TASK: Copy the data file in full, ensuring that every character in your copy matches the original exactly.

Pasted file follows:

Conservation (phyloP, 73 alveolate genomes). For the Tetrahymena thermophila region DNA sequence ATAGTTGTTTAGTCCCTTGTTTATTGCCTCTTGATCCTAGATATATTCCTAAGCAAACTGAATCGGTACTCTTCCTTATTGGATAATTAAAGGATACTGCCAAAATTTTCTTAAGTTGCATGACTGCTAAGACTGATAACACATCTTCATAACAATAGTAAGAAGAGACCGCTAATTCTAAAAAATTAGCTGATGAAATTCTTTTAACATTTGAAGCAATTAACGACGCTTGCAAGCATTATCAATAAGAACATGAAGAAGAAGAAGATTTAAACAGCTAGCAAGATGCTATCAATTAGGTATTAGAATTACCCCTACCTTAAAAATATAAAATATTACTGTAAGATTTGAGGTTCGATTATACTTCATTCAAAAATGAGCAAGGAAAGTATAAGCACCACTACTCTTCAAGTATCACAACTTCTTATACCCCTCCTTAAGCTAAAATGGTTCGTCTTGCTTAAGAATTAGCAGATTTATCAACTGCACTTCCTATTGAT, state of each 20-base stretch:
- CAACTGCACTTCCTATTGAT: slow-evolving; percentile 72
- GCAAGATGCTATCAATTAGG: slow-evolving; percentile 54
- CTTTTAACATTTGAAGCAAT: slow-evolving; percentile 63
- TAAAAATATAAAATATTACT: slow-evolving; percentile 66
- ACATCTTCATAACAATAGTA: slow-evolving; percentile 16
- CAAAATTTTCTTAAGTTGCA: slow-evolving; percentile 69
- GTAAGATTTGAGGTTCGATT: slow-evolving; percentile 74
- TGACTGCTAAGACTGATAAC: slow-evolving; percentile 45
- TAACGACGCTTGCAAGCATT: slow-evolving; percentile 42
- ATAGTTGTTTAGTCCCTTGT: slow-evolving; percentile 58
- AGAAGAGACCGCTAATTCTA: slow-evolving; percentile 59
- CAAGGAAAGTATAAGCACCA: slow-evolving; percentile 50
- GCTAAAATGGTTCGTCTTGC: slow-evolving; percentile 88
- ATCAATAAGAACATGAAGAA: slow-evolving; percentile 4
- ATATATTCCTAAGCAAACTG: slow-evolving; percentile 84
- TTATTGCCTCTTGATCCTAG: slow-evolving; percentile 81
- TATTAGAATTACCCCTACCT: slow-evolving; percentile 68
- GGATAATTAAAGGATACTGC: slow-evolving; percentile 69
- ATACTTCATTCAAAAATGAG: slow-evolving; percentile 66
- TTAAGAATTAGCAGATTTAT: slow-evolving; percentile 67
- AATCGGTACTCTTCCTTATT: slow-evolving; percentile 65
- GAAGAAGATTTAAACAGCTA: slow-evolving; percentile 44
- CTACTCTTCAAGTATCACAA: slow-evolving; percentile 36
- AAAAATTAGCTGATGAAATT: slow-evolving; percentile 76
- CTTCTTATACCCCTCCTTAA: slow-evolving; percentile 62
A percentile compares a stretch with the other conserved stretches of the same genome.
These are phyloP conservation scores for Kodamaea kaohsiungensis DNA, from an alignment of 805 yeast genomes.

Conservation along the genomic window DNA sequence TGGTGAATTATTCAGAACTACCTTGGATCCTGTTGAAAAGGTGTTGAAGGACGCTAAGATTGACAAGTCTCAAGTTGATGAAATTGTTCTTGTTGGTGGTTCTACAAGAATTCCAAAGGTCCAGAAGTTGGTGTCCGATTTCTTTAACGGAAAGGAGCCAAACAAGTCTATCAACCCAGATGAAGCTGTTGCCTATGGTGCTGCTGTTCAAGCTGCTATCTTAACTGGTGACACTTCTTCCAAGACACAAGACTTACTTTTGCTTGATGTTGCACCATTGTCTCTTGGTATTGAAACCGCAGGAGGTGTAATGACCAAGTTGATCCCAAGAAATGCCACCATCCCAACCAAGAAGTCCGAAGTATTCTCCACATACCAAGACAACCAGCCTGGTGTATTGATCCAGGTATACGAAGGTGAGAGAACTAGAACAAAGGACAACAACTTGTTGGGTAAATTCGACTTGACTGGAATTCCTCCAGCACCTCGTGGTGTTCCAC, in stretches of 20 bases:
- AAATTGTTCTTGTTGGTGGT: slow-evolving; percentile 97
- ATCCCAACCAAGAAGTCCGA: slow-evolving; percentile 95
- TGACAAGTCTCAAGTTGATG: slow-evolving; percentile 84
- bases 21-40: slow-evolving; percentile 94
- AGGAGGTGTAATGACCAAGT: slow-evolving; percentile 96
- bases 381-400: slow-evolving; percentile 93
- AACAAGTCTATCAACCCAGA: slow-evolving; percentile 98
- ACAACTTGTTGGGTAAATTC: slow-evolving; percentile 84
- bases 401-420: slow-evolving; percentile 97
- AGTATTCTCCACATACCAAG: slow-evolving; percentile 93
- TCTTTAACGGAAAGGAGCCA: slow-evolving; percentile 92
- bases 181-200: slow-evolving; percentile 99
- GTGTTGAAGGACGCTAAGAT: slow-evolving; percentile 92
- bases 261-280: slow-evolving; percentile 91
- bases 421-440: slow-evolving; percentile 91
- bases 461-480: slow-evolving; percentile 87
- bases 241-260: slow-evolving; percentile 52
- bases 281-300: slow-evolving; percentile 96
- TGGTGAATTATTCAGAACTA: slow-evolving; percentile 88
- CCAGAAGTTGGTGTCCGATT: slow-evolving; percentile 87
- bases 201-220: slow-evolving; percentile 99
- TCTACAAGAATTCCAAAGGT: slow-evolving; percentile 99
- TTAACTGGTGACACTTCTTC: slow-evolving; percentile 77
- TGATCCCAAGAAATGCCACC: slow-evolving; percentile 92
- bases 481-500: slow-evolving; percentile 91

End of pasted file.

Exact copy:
Conservation (phyloP, 73 alveolate genomes). For the Tetrahymena thermophila region DNA sequence ATAGTTGTTTAGTCCCTTGTTTATTGCCTCTTGATCCTAGATATATTCCTAAGCAAACTGAATCGGTACTCTTCCTTATTGGATAATTAAAGGATACTGCCAAAATTTTCTTAAGTTGCATGACTGCTAAGACTGATAACACATCTTCATAACAATAGTAAGAAGAGACCGCTAATTCTAAAAAATTAGCTGATGAAATTCTTTTAACATTTGAAGCAATTAACGACGCTTGCAAGCATTATCAATAAGAACATGAAGAAGAAGAAGATTTAAACAGCTAGCAAGATGCTATCAATTAGGTATTAGAATTACCCCTACCTTAAAAATATAAAATATTACTGTAAGATTTGAGGTTCGATTATACTTCATTCAAAAATGAGCAAGGAAAGTATAAGCACCACTACTCTTCAAGTATCACAACTTCTTATACCCCTCCTTAAGCTAAAATGGTTCGTCTTGCTTAAGAATTAGCAGATTTATCAACTGCACTTCCTATTGAT, state of each 20-base stretch:
- CAACTGCACTTCCTATTGAT: slow-evolving; percentile 72
- GCAAGATGCTATCAATTAGG: slow-evolving; percentile 54
- CTTTTAACATTTGAAGCAAT: slow-evolving; percentile 63
- TAAAAATATAAAATATTACT: slow-evolving; percentile 66
- ACATCTTCATAACAATAGTA: slow-evolving; percentile 16
- CAAAATTTTCTTAAGTTGCA: slow-evolving; percentile 69
- GTAAGATTTGAGGTTCGATT: slow-evolving; percentile 74
- TGACTGCTAAGACTGATAAC: slow-evolving; percentile 45
- TAACGACGCTTGCAAGCATT: slow-evolving; percentile 42
- ATAGTTGTTTAGTCCCTTGT: slow-evolving; percentile 58
- AGAAGAGACCGCTAATTCTA: slow-evolving; percentile 59
- CAAGGAAAGTATAAGCACCA: slow-evolving; percentile 50
- GCTAAAATGGTTCGTCTTGC: slow-evolving; percentile 88
- ATCAATAAGAACATGAAGAA: slow-evolving; percentile 4
- ATATATTCCTAAGCAAACTG: slow-evolving; percentile 84
- TTATTGCCTCTTGATCCTAG: slow-evolving; percentile 81
- TATTAGAATTACCCCTACCT: slow-evolving; percentile 68
- GGATAATTAAAGGATACTGC: slow-evolving; percentile 69
- ATACTTCATTCAAAAATGAG: slow-evolving; percentile 66
- TTAAGAATTAGCAGATTTAT: slow-evolving; percentile 67
- AATCGGTACTCTTCCTTATT: slow-evolving; percentile 65
- GAAGAAGATTTAAACAGCTA: slow-evolving; percentile 44
- CTACTCTTCAAGTATCACAA: slow-evolving; percentile 36
- AAAAATTAGCTGATGAAATT: slow-evolving; percentile 76
- CTTCTTATACCCCTCCTTAA: slow-evolving; percentile 62
A percentile compares a stretch with the other conserved stretches of the same genome.
These are phyloP conservation scores for Kodamaea kaohsiungensis DNA, from an alignment of 805 yeast genomes.

Conservation along the genomic window DNA sequence TGGTGAATTATTCAGAACTACCTTGGATCCTGTTGAAAAGGTGTTGAAGGACGCTAAGATTGACAAGTCTCAAGTTGATGAAATTGTTCTTGTTGGTGGTTCTACAAGAATTCCAAAGGTCCAGAAGTTGGTGTCCGATTTCTTTAACGGAAAGGAGCCAAACAAGTCTATCAACCCAGATGAAGCTGTTGCCTATGGTGCTGCTGTTCAAGCTGCTATCTTAACTGGTGACACTTCTTCCAAGACACAAGACTTACTTTTGCTTGATGTTGCACCATTGTCTCTTGGTATTGAAACCGCAGGAGGTGTAATGACCAAGTTGATCCCAAGAAATGCCACCATCCCAACCAAGAAGTCCGAAGTATTCTCCACATACCAAGACAACCAGCCTGGTGTATTGATCCAGGTATACGAAGGTGAGAGAACTAGAACAAAGGACAACAACTTGTTGGGTAAATTCGACTTGACTGGAATTCCTCCAGCACCTCGTGGTGTTCCAC, in stretches of 20 bases:
- AAATTGTTCTTGTTGGTGGT: slow-evolving; percentile 97
- ATCCCAACCAAGAAGTCCGA: slow-evolving; percentile 95
- TGACAAGTCTCAAGTTGATG: slow-evolving; percentile 84
- bases 21-40: slow-evolving; percentile 94
- AGGAGGTGTAATGACCAAGT: slow-evolving; percentile 96
- bases 381-400: slow-evolving; percentile 93
- AACAAGTCTATCAACCCAGA: slow-evolving; percentile 98
- ACAACTTGTTGGGTAAATTC: slow-evolving; percentile 84
- bases 401-420: slow-evolving; percentile 97
- AGTATTCTCCACATACCAAG: slow-evolving; percentile 93
- TCTTTAACGGAAAGGAGCCA: slow-evolving; percentile 92
- bases 181-200: slow-evolving; percentile 99
- GTGTTGAAGGACGCTAAGAT: slow-evolving; percentile 92
- bases 261-280: slow-evolving; percentile 91
- bases 421-440: slow-evolving; percentile 91
- bases 461-480: slow-evolving; percentile 87
- bases 241-260: slow-evolving; percentile 52
- bases 281-300: slow-evolving; percentile 96
- TGGTGAATTATTCAGAACTA: slow-evolving; percentile 88
- CCAGAAGTTGGTGTCCGATT: slow-evolving; percentile 87
- bases 201-220: slow-evolving; percentile 99
- TCTACAAGAATTCCAAAGGT: slow-evolving; percentile 99
- TTAACTGGTGACACTTCTTC: slow-evolving; percentile 77
- TGATCCCAAGAAATGCCACC: slow-evolving; percentile 92
- bases 481-500: slow-evolving; percentile 91